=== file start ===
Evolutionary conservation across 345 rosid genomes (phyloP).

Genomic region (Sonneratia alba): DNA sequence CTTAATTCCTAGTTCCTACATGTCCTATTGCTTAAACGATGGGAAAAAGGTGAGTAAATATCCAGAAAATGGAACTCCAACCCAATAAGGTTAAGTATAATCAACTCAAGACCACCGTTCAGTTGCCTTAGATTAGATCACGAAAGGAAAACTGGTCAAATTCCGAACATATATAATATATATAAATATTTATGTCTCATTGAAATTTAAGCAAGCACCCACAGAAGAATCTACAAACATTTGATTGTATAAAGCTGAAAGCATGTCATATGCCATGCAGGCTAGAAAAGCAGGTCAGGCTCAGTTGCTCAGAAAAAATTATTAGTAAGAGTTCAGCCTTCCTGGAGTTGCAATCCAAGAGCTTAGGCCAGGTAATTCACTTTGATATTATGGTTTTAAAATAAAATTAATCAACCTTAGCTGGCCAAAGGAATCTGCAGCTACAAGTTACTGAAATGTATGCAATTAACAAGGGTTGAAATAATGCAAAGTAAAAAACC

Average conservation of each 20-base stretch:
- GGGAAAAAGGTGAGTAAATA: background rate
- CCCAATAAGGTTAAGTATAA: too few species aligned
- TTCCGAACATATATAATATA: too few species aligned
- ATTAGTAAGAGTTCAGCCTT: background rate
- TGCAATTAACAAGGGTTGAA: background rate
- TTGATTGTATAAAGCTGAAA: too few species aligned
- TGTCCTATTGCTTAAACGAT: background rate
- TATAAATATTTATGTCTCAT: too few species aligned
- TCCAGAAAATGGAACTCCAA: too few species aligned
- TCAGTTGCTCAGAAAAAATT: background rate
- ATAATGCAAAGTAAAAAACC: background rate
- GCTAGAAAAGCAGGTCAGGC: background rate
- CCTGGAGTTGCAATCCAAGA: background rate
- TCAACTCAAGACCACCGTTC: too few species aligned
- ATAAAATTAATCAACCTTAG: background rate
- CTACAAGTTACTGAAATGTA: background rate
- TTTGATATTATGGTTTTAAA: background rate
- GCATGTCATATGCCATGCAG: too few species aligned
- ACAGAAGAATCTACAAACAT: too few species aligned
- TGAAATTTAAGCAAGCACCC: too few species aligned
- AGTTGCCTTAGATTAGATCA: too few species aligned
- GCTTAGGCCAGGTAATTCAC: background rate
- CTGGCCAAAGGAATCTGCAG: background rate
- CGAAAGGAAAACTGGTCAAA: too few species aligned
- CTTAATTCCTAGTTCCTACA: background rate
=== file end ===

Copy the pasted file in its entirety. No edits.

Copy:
Evolutionary conservation across 345 rosid genomes (phyloP).

Genomic region (Sonneratia alba): DNA sequence CTTAATTCCTAGTTCCTACATGTCCTATTGCTTAAACGATGGGAAAAAGGTGAGTAAATATCCAGAAAATGGAACTCCAACCCAATAAGGTTAAGTATAATCAACTCAAGACCACCGTTCAGTTGCCTTAGATTAGATCACGAAAGGAAAACTGGTCAAATTCCGAACATATATAATATATATAAATATTTATGTCTCATTGAAATTTAAGCAAGCACCCACAGAAGAATCTACAAACATTTGATTGTATAAAGCTGAAAGCATGTCATATGCCATGCAGGCTAGAAAAGCAGGTCAGGCTCAGTTGCTCAGAAAAAATTATTAGTAAGAGTTCAGCCTTCCTGGAGTTGCAATCCAAGAGCTTAGGCCAGGTAATTCACTTTGATATTATGGTTTTAAAATAAAATTAATCAACCTTAGCTGGCCAAAGGAATCTGCAGCTACAAGTTACTGAAATGTATGCAATTAACAAGGGTTGAAATAATGCAAAGTAAAAAACC

Average conservation of each 20-base stretch:
- GGGAAAAAGGTGAGTAAATA: background rate
- CCCAATAAGGTTAAGTATAA: too few species aligned
- TTCCGAACATATATAATATA: too few species aligned
- ATTAGTAAGAGTTCAGCCTT: background rate
- TGCAATTAACAAGGGTTGAA: background rate
- TTGATTGTATAAAGCTGAAA: too few species aligned
- TGTCCTATTGCTTAAACGAT: background rate
- TATAAATATTTATGTCTCAT: too few species aligned
- TCCAGAAAATGGAACTCCAA: too few species aligned
- TCAGTTGCTCAGAAAAAATT: background rate
- ATAATGCAAAGTAAAAAACC: background rate
- GCTAGAAAAGCAGGTCAGGC: background rate
- CCTGGAGTTGCAATCCAAGA: background rate
- TCAACTCAAGACCACCGTTC: too few species aligned
- ATAAAATTAATCAACCTTAG: background rate
- CTACAAGTTACTGAAATGTA: background rate
- TTTGATATTATGGTTTTAAA: background rate
- GCATGTCATATGCCATGCAG: too few species aligned
- ACAGAAGAATCTACAAACAT: too few species aligned
- TGAAATTTAAGCAAGCACCC: too few species aligned
- AGTTGCCTTAGATTAGATCA: too few species aligned
- GCTTAGGCCAGGTAATTCAC: background rate
- CTGGCCAAAGGAATCTGCAG: background rate
- CGAAAGGAAAACTGGTCAAA: too few species aligned
- CTTAATTCCTAGTTCCTACA: background rate